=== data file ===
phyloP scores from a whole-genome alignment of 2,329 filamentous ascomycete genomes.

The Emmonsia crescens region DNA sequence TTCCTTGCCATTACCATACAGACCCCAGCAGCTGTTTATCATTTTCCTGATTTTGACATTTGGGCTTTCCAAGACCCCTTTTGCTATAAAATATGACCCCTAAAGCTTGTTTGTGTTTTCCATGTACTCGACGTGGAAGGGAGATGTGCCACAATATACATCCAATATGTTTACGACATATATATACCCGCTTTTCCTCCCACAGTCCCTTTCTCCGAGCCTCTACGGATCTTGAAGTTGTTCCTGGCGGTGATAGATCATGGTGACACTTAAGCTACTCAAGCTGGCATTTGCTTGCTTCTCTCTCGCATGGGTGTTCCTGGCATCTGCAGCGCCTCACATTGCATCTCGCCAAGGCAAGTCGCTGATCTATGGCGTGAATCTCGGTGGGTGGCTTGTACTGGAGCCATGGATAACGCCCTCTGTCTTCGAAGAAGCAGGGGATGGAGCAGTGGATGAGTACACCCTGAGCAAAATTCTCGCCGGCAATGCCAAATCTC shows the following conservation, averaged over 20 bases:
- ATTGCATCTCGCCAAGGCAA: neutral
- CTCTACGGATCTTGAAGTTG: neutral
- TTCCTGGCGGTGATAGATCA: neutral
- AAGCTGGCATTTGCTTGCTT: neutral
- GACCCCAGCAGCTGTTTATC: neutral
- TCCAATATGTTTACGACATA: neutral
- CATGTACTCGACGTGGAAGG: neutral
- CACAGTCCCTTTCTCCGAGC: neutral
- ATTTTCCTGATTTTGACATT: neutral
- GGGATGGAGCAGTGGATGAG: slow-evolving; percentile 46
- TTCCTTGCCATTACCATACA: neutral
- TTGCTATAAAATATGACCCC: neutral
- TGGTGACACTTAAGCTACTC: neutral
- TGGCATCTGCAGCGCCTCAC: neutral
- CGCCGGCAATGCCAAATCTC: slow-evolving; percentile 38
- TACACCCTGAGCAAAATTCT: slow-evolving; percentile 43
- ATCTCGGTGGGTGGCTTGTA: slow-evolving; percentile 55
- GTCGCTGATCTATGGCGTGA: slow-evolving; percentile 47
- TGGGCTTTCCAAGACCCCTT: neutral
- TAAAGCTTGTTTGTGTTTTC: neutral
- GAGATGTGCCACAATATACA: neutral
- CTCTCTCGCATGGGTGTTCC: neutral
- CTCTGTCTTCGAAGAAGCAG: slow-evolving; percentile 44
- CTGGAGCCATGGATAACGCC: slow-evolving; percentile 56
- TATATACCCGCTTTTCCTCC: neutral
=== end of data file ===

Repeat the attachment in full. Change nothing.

phyloP scores from a whole-genome alignment of 2,329 filamentous ascomycete genomes.

The Emmonsia crescens region DNA sequence TTCCTTGCCATTACCATACAGACCCCAGCAGCTGTTTATCATTTTCCTGATTTTGACATTTGGGCTTTCCAAGACCCCTTTTGCTATAAAATATGACCCCTAAAGCTTGTTTGTGTTTTCCATGTACTCGACGTGGAAGGGAGATGTGCCACAATATACATCCAATATGTTTACGACATATATATACCCGCTTTTCCTCCCACAGTCCCTTTCTCCGAGCCTCTACGGATCTTGAAGTTGTTCCTGGCGGTGATAGATCATGGTGACACTTAAGCTACTCAAGCTGGCATTTGCTTGCTTCTCTCTCGCATGGGTGTTCCTGGCATCTGCAGCGCCTCACATTGCATCTCGCCAAGGCAAGTCGCTGATCTATGGCGTGAATCTCGGTGGGTGGCTTGTACTGGAGCCATGGATAACGCCCTCTGTCTTCGAAGAAGCAGGGGATGGAGCAGTGGATGAGTACACCCTGAGCAAAATTCTCGCCGGCAATGCCAAATCTC shows the following conservation, averaged over 20 bases:
- ATTGCATCTCGCCAAGGCAA: neutral
- CTCTACGGATCTTGAAGTTG: neutral
- TTCCTGGCGGTGATAGATCA: neutral
- AAGCTGGCATTTGCTTGCTT: neutral
- GACCCCAGCAGCTGTTTATC: neutral
- TCCAATATGTTTACGACATA: neutral
- CATGTACTCGACGTGGAAGG: neutral
- CACAGTCCCTTTCTCCGAGC: neutral
- ATTTTCCTGATTTTGACATT: neutral
- GGGATGGAGCAGTGGATGAG: slow-evolving; percentile 46
- TTCCTTGCCATTACCATACA: neutral
- TTGCTATAAAATATGACCCC: neutral
- TGGTGACACTTAAGCTACTC: neutral
- TGGCATCTGCAGCGCCTCAC: neutral
- CGCCGGCAATGCCAAATCTC: slow-evolving; percentile 38
- TACACCCTGAGCAAAATTCT: slow-evolving; percentile 43
- ATCTCGGTGGGTGGCTTGTA: slow-evolving; percentile 55
- GTCGCTGATCTATGGCGTGA: slow-evolving; percentile 47
- TGGGCTTTCCAAGACCCCTT: neutral
- TAAAGCTTGTTTGTGTTTTC: neutral
- GAGATGTGCCACAATATACA: neutral
- CTCTCTCGCATGGGTGTTCC: neutral
- CTCTGTCTTCGAAGAAGCAG: slow-evolving; percentile 44
- CTGGAGCCATGGATAACGCC: slow-evolving; percentile 56
- TATATACCCGCTTTTCCTCC: neutral